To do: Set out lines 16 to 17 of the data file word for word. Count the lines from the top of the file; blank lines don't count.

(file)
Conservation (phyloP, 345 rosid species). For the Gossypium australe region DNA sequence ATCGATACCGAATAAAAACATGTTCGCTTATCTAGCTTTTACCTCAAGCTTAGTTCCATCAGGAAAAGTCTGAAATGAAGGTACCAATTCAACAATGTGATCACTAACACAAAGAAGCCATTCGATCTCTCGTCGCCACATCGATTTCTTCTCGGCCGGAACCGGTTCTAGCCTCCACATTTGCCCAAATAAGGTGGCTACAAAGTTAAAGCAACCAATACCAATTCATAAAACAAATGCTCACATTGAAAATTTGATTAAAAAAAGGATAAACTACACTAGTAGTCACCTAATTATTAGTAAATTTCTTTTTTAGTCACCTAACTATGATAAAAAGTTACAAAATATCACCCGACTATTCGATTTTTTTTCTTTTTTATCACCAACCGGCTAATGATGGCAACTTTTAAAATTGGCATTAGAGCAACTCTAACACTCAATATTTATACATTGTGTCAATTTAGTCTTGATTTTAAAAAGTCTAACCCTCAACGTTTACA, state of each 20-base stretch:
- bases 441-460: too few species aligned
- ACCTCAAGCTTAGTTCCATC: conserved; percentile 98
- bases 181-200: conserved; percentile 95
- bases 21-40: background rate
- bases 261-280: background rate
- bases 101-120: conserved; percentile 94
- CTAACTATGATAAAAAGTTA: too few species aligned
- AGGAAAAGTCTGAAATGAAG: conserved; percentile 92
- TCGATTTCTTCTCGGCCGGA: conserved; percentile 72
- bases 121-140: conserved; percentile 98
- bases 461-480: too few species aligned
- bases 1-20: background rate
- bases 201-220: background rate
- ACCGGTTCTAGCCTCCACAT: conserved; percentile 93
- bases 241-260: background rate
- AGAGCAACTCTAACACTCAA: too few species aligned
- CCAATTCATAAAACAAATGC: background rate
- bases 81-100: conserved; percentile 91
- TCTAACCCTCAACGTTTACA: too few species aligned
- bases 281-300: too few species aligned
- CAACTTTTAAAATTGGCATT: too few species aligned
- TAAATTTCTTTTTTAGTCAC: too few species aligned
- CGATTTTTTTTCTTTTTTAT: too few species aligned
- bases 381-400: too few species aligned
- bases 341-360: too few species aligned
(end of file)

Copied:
- bases 241-260: background rate
- AGAGCAACTCTAACACTCAA: too few species aligned